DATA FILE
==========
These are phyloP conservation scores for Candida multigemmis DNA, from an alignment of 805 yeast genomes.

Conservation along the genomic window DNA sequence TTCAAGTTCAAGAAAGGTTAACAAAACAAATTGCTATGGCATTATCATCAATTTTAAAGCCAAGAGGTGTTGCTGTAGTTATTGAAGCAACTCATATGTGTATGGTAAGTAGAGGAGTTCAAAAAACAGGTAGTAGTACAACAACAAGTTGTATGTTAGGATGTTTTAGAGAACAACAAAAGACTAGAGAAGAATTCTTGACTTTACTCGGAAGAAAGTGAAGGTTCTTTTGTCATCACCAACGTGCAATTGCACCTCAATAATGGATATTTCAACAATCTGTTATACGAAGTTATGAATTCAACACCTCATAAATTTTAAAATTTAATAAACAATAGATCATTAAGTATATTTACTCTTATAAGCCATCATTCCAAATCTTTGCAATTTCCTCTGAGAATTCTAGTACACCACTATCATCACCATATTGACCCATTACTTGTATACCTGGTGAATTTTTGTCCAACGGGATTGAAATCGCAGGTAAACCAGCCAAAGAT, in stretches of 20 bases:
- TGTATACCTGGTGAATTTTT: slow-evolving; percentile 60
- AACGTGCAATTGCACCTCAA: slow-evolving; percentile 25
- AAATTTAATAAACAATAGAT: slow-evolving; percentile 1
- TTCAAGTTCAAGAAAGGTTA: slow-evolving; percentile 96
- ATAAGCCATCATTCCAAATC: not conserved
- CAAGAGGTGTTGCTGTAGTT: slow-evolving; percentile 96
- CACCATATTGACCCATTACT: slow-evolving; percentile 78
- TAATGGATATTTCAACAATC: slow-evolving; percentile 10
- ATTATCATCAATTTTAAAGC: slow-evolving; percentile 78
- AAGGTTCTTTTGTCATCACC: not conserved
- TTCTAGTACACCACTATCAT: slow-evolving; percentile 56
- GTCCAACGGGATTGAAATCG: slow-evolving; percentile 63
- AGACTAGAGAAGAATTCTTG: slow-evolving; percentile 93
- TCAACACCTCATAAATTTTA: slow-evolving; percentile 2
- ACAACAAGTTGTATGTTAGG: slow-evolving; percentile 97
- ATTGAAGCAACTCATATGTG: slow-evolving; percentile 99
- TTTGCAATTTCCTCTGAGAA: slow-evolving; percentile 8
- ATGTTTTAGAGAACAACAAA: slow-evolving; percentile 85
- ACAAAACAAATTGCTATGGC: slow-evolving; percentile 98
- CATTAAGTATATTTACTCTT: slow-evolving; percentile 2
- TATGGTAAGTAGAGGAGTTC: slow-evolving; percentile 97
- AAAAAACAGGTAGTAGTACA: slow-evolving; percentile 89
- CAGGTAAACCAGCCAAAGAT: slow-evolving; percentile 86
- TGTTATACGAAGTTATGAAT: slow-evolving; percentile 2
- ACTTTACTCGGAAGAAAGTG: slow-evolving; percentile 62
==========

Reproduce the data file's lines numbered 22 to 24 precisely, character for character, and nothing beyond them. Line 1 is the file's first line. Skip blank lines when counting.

- CATTAAGTATATTTACTCTT: slow-evolving; percentile 2
- TATGGTAAGTAGAGGAGTTC: slow-evolving; percentile 97
- AAAAAACAGGTAGTAGTACA: slow-evolving; percentile 89